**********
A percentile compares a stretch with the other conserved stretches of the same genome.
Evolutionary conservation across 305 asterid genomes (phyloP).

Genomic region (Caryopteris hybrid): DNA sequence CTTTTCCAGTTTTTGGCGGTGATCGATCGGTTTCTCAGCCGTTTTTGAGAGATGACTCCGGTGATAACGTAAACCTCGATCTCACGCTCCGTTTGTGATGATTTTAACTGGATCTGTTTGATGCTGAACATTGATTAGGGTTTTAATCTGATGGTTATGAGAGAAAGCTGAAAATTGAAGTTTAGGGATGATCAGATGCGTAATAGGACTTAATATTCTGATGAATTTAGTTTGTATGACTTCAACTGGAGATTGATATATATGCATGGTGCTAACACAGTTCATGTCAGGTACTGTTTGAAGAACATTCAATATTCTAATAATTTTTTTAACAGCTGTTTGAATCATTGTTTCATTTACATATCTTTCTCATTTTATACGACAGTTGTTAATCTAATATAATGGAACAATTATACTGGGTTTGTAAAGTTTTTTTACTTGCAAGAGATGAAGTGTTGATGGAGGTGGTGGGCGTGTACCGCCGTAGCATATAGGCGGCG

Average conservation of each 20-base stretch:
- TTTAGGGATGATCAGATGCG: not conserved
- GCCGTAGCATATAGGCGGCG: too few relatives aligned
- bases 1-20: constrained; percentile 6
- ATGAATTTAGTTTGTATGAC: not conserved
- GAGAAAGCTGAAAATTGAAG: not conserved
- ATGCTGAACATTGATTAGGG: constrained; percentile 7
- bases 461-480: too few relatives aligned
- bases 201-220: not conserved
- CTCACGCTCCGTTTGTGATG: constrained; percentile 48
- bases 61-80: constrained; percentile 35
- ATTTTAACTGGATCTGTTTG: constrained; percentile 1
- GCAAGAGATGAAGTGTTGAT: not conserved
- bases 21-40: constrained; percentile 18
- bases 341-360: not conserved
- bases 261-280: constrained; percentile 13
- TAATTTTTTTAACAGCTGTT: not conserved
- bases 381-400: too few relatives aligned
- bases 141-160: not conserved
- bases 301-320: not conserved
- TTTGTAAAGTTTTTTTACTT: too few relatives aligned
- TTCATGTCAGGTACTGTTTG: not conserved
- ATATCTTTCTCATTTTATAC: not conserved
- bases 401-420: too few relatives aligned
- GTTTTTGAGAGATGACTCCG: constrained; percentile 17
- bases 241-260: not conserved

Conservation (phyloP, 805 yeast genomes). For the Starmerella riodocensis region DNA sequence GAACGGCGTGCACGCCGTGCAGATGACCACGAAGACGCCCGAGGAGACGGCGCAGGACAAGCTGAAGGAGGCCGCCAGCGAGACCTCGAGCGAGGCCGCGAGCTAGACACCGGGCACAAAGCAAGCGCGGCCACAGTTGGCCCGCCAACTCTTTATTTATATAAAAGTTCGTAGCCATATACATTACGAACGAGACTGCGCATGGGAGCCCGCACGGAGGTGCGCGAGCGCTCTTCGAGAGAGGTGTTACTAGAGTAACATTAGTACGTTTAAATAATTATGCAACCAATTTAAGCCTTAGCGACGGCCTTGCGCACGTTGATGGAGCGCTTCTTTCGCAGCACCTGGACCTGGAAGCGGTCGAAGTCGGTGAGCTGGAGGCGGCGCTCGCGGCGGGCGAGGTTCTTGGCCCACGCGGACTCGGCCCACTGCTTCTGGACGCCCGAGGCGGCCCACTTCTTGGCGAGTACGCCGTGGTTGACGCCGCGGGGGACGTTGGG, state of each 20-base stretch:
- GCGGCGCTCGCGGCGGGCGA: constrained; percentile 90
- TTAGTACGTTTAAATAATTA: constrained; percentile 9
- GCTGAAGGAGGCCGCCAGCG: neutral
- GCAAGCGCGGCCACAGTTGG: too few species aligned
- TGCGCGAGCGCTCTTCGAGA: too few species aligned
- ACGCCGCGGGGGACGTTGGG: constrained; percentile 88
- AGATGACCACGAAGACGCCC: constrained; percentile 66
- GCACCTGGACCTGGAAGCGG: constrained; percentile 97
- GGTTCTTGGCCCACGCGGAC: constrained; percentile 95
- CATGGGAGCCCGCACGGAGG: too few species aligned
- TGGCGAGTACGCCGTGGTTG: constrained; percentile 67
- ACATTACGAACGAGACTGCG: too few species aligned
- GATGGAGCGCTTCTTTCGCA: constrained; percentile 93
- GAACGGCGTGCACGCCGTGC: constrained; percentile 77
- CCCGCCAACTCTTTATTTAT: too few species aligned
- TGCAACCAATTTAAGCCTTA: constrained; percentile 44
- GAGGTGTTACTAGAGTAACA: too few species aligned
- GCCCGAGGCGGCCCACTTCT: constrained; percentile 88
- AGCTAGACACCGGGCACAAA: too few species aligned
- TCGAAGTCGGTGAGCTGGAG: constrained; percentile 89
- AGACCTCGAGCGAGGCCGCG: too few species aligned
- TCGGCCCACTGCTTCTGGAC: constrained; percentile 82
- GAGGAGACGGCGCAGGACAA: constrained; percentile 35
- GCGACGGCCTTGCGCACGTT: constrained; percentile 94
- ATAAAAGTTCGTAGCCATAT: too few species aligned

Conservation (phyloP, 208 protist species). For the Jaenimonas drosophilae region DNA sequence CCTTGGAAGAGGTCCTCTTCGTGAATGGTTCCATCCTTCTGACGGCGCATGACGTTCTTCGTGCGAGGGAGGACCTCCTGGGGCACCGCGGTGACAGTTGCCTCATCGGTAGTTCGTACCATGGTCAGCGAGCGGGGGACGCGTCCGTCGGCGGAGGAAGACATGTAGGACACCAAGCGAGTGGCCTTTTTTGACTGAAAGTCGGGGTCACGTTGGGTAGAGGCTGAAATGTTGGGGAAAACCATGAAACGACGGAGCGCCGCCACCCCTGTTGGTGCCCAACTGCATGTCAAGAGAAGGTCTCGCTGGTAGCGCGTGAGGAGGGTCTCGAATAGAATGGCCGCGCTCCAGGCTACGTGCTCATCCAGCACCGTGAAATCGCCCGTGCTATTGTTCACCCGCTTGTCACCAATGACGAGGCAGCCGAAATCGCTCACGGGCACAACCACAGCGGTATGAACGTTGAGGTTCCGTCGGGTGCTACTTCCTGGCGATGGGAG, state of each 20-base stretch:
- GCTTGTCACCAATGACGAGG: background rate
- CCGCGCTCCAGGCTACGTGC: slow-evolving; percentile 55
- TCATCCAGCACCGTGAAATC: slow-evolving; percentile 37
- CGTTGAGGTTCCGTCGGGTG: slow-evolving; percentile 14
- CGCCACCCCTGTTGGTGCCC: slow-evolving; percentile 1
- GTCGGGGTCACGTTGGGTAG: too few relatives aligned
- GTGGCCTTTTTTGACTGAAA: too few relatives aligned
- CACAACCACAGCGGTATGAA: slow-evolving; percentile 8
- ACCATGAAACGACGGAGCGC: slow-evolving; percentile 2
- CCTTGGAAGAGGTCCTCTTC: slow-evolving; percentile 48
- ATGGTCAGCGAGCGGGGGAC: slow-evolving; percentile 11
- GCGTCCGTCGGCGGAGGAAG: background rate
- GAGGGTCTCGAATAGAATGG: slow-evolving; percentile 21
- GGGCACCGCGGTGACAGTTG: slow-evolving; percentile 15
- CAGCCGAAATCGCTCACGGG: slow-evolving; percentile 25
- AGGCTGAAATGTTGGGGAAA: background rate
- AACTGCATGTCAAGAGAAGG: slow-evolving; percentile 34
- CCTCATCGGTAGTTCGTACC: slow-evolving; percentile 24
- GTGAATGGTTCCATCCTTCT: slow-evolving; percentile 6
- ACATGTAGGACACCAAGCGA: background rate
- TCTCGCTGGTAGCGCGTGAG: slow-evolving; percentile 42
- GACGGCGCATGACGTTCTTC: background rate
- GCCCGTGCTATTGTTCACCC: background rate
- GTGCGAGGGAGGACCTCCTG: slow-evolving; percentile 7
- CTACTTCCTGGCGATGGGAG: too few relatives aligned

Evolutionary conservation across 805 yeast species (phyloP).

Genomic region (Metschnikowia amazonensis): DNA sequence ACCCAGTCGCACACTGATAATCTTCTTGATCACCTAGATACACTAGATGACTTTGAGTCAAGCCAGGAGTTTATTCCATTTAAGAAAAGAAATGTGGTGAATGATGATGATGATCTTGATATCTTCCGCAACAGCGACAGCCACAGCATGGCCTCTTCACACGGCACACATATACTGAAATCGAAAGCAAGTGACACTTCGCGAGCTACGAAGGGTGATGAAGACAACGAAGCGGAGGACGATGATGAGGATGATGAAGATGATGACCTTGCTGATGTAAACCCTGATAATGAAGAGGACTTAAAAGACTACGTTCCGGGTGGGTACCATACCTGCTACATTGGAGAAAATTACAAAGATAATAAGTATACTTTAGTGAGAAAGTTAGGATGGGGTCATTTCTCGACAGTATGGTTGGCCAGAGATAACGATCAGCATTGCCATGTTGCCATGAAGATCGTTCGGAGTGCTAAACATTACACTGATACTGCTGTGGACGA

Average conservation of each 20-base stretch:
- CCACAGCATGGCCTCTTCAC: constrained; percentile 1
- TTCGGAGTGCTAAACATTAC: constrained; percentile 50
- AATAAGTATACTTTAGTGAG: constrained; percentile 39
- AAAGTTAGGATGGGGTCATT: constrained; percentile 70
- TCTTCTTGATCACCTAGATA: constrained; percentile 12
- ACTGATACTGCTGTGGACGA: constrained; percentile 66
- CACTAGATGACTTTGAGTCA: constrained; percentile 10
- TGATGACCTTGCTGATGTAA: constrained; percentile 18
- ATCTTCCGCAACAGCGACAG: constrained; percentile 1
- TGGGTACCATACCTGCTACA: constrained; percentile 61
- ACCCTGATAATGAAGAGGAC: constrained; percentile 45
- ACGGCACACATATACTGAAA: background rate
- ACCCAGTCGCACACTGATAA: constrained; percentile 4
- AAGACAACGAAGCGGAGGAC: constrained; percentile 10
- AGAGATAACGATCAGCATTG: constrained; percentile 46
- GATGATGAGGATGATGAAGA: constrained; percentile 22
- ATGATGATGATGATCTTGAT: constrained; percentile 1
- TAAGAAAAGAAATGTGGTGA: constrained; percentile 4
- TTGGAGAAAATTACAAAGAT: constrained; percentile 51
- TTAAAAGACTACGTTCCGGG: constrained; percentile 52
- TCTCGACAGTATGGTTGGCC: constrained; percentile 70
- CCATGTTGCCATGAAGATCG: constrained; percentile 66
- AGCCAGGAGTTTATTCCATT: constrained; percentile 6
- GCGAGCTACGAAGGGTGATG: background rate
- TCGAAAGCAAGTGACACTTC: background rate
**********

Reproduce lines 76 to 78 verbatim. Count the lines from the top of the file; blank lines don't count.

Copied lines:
- ACATGTAGGACACCAAGCGA: background rate
- TCTCGCTGGTAGCGCGTGAG: slow-evolving; percentile 42
- GACGGCGCATGACGTTCTTC: background rate